In Indiana, a vehicle can legally be held for up to six months by the executive branch. However, this time can be further extended when a forfeiture claim against said vehicle is filed within 180 days. While proponents of current laws argue that it’s only “drug dealers and the like” who are impacted, Cardella feels nobody deserves to be subjected to such treatment.

Preliminary Injunction Against Overtime Rules to Protect Employers

An Indianapolis federal judge has rejected the proposal of an extension to the mandatory overtime pay rule. This decision will impact the entire country as it will delay the implementation of the rule across the nation.

Twenty-one states took part in a lawsuit that was geared toward changing the fact that employers have been able to neglect paying overtime compensation to those making $23,660 or less. By classifying them as exempt, employers are able to get more than 40 hours of work out of salaried employees without having to compensate them for their added time.

There are many things that led to the deterioration of the traditional 40 hour work week, and a growing number are being asked to put in more hours. While this can be an incentive for hourly employees, salaried employees make the same amount of money regardless of how much effort they put into the job. The new rules are pushing to require employees to pay overtime to salaried employees making less than $47,500.

Included in the states that are pushing to pass the new rule are Alabama, Arizona, Arkansas, Georgia, Indiana, Iowa, Kansas, Kentucky, Louisiana, Maine, Michigan, Mississippi, Nebraska, Nevada, New Mexico, Ohio, Oklahoma, South Carolina, Texas, Utah and Wisconsin.

Just one of the reasons implementation of the rule has been delayed is to protect employers and give them more time to prepare for the added expenses in pay for employees. However, it’s also expected that receiving compensation for overtime work will boost the morale of employees, and this can easily provide enough of an impact that will make the new expense one that can be viewed as a beneficial investment worthwhile for the company to make.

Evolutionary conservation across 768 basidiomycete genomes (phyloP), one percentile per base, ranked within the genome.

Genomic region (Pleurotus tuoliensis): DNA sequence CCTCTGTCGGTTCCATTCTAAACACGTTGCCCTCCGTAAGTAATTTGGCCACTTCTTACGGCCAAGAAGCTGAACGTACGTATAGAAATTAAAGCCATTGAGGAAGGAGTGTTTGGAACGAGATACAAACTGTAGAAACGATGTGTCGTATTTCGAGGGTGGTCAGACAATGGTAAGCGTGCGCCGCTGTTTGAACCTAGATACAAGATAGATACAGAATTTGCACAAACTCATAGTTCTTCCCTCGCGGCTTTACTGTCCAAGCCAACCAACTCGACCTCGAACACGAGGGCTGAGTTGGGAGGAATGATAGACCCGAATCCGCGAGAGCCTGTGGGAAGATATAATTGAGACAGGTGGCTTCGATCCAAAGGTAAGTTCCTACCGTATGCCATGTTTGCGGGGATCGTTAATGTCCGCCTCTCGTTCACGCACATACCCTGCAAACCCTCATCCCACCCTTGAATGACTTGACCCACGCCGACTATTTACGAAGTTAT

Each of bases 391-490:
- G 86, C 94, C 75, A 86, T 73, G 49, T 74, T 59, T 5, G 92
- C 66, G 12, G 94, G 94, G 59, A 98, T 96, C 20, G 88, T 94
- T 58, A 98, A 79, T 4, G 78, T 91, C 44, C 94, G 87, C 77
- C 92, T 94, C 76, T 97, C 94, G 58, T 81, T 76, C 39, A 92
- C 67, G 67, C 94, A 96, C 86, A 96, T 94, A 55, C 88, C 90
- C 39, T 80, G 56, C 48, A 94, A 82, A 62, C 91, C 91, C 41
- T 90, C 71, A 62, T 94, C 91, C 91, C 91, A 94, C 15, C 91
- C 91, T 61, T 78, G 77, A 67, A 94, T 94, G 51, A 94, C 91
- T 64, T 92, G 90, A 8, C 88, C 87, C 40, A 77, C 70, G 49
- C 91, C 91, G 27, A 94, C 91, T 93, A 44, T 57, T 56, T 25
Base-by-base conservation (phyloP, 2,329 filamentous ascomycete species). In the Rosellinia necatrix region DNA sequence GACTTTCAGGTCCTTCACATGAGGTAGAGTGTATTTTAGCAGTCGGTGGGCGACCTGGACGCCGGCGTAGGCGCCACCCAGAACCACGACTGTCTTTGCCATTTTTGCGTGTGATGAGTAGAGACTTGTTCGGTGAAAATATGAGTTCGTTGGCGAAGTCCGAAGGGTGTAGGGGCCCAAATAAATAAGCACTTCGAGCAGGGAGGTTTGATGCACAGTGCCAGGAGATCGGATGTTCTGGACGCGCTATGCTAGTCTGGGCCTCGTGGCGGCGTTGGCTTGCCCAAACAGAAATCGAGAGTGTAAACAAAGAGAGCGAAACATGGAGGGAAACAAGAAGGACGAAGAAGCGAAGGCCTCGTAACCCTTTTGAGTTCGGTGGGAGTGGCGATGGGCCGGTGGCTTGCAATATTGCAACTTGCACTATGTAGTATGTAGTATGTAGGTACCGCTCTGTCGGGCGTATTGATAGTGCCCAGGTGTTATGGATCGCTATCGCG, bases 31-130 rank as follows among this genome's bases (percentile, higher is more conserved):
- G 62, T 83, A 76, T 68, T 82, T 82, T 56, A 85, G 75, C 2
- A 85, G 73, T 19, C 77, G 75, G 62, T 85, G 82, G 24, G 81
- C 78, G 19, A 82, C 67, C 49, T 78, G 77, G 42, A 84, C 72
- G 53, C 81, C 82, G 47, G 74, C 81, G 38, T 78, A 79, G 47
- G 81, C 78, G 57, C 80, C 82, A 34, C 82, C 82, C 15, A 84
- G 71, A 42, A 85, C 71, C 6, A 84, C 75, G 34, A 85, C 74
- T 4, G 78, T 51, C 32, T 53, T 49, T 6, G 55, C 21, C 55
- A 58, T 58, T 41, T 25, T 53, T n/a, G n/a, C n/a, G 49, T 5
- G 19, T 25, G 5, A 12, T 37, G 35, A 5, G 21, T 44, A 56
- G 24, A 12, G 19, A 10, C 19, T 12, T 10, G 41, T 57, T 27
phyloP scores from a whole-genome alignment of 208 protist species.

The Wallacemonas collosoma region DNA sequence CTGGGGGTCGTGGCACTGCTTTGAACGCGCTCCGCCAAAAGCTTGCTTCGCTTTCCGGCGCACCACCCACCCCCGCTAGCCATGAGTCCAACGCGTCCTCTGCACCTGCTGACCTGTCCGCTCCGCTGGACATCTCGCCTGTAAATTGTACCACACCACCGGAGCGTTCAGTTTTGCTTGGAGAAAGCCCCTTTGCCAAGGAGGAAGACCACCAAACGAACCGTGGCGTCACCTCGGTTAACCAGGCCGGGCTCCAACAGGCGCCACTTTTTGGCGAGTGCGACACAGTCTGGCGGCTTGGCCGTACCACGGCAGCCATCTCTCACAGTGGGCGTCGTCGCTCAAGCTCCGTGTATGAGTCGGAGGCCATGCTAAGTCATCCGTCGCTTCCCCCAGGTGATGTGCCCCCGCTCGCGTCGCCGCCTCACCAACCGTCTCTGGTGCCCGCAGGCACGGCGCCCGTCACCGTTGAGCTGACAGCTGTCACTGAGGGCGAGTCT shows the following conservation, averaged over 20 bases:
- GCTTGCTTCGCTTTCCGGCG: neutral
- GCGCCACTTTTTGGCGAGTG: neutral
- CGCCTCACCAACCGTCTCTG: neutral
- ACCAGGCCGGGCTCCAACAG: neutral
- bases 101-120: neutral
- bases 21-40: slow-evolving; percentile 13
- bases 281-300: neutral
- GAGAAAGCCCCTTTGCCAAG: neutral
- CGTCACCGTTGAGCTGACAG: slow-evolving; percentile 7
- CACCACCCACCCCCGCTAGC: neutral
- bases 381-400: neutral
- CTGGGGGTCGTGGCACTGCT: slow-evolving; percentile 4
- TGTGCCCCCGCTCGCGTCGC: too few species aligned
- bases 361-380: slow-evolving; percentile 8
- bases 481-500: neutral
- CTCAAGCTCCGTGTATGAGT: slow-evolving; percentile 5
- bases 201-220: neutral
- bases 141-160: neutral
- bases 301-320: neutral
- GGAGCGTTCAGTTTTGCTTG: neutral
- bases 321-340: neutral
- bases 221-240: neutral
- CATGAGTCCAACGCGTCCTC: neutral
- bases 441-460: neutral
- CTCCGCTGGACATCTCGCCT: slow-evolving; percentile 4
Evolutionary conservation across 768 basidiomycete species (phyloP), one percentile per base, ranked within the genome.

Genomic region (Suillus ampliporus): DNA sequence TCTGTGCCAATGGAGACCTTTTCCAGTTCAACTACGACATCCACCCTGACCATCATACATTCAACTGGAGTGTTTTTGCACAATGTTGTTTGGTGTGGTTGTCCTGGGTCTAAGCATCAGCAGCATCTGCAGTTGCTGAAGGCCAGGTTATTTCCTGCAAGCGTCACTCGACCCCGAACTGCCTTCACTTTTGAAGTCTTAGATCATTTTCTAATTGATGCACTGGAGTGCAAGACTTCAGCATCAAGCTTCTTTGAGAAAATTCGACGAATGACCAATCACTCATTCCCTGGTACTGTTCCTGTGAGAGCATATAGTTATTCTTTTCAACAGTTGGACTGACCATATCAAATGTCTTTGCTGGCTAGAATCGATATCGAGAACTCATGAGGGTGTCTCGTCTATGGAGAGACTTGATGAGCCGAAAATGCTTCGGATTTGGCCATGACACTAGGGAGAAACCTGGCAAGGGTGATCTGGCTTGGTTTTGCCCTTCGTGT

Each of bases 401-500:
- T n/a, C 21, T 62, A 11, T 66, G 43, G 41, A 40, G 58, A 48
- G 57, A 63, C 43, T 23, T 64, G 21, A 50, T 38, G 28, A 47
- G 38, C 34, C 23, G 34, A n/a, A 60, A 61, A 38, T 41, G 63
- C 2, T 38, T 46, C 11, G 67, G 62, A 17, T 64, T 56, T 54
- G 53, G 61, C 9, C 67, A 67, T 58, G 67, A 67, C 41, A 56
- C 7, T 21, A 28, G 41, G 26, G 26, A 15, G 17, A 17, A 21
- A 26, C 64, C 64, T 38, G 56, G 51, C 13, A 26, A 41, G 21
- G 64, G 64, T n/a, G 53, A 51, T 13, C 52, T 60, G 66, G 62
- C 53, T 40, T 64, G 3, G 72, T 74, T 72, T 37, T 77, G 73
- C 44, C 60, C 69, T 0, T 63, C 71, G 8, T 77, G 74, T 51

The new rule was supposed to take effect on December 1. The recent preliminary injunction impacts millions of workers across the country with around a quarter of a million in Indiana alone. In response to this action, Arkansas Attorney General Leslie Rutledge reports that she feels the judge’s decision is one that will help determine the full legality of the rule.

Indiana’s Changes to Overtime Rules Not Likely to Pass

New federal rules scheduled to go into effect on December 1 are being challenged by a number of states this week. Among the 20 includes Indiana, and, despite their passionate efforts, experts predict their challenge to the changes won’t hold up in court.

The change in rules will be warmly welcomed by part-time employees who occasionally work more than 40 hours per week as they would now be eligible for overtime pay. Once the rule goes into effect, anyone making less than $47,476 dollars a year will be paid time-and-a-half for working more than 40 hours a week.

Professor of labor and employment law at Indiana University Kenneth Dau-Schmidt recognizes that the concept has already been in effect in the interpretation of law for many years. He said, “It’s been tested before. The Supreme Court has already told us that the federal government does have the authority to impose the fair labor standards act against the states.”

While Dau-Schmidt feels that it’s likely the upcoming challenge of the official ruling to be introduced will turn out to be futile. However, he does have some advice on how protestors of the rule can increase their chances of coming to a mutual agreement by arguing against the pre-determined inflation adjustments instead. In regards to the dissent on this issue, he said, “I think it makes sense that some state attorneys are going to want to challenge this.” I don’t give the challenge much chance in court though.”